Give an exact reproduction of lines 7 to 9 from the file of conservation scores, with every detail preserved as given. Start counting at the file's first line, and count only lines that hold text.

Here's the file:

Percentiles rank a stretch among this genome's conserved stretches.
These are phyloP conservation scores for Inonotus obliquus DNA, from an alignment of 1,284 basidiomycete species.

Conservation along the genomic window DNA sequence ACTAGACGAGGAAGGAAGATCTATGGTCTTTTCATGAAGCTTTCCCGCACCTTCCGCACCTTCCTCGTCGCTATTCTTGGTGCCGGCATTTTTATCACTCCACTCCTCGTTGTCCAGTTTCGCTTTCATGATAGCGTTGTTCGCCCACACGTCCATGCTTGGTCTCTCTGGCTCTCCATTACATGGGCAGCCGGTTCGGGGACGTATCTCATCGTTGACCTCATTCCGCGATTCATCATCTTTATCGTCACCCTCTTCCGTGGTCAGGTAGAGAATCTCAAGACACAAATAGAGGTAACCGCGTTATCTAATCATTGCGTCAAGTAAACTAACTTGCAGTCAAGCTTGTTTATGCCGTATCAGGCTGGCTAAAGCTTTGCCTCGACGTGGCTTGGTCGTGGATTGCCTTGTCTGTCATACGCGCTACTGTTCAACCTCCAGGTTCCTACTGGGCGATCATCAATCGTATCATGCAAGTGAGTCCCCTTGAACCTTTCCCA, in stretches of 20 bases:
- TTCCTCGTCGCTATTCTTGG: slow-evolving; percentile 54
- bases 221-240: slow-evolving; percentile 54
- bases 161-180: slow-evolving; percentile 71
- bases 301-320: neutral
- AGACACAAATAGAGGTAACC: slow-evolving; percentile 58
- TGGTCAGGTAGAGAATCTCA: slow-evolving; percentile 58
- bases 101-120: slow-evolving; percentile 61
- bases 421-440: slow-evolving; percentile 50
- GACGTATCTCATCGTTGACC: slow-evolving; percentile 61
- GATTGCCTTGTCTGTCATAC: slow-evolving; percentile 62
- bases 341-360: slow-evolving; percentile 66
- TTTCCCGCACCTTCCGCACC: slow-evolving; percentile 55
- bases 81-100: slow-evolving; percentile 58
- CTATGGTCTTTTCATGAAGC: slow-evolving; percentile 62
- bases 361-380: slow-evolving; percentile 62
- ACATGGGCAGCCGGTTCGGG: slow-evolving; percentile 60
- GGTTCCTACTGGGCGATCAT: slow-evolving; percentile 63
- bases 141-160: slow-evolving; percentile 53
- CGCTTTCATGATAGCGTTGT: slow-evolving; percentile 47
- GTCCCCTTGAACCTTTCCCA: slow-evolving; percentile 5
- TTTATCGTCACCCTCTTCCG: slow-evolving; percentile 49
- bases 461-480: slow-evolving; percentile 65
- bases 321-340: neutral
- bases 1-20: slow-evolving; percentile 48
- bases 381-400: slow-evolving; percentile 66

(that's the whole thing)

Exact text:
- bases 301-320: neutral
- AGACACAAATAGAGGTAACC: slow-evolving; percentile 58
- TGGTCAGGTAGAGAATCTCA: slow-evolving; percentile 58